OK, this is going to be an interesting one, because I’m going to be reviewing an album by one of the oldest metal bands from Spain (I’m serious: the only Spanish metal band older than them is Nu, who, depending on whether you count their time as Fresa as part of the same band or not, either formed in 1974 or 1971…although it’s interesting to note that both bands released their debut albums in 1978)…and yet, I doubt anyone who isn’t from Spain will have heard of this band. Part of this is because the band has always written their lyrics in their native Spanish, which pretty much means that it’s hard to advertise them to the English-speaking world: it says a lot that the only song I can think of which was not written in English to have crossed over to the UK popular music scene in recent times is ‘Gangnam Style’…and, frankly, the less I have to say about that, the better!
Anyway, Zarpa are a band from Mislata, Valencia in Spain who formed in 1977 and who I can only describe as prolific, having released 15 records in total (although several of these albums were originally unreleased after being recorded and two of them are comprised of material from the recording sessions for this album that didn’t make it onto here). I’m going to break from tradition and not list all of them here, but I will say that fans of the band have basically been treated to a lot of material since 2007…and they weren’t exactly being denied material before then, unless you count Zarpa’s disbandment that basically lasted from 1988 to 1999, with a very brief reunion in 1992. The band’s only remaining founding member is guitarist and vocalist Vicente Feijoo (who has, to date, been part of all lineups save for the one in 1992), with the rest of the band being members who have joined since the 2000s: bassist Vicente Romera joined in 2002, drummer Bienvendio Godoy joined in 2004 and guitarist Serafin joined in 2015. None of the previous members (let alone the current members) have really made an impact upon the worldwide stage, although ex-drummer Manolo Cascales might be familiar to music fans from Spain due to being a former member of A LOT of bands, not all of which are metal focused.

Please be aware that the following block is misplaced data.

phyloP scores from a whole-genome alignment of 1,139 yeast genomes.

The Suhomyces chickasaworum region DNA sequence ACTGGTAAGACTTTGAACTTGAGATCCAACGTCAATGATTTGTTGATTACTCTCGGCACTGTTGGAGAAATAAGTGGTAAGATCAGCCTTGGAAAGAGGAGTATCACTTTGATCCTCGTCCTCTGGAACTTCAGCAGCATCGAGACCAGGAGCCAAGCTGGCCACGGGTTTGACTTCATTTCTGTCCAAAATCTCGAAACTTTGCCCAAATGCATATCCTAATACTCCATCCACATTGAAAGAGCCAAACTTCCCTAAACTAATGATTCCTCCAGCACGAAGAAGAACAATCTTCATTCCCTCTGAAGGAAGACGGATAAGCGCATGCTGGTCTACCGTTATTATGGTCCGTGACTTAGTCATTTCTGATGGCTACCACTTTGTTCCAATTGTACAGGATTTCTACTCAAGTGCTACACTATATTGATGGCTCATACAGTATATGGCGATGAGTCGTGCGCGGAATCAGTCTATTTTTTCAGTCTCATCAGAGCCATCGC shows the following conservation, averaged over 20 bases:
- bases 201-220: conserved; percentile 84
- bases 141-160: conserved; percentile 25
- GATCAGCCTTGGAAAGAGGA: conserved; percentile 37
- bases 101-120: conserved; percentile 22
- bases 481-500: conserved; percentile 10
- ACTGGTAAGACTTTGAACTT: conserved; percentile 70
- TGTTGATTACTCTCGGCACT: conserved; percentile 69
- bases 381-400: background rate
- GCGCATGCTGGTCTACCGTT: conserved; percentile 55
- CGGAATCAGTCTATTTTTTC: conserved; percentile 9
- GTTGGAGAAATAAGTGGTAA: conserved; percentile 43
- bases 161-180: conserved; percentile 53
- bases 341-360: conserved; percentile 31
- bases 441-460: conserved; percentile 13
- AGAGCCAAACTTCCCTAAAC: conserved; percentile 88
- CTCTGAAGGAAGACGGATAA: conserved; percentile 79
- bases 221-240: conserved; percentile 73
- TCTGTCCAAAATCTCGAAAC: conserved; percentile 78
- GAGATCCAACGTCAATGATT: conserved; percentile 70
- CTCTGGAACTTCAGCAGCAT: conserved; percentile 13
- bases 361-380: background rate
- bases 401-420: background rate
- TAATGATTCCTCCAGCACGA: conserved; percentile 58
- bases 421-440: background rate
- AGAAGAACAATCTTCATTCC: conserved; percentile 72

So, with all of that information out of the way, what do I think of Dispuestos Para Atacar? Well…it’s actually pretty damn good! It’s not the most original of records, I’ll admit, but there’s a lot which works about it and the issues I have with it are minimal.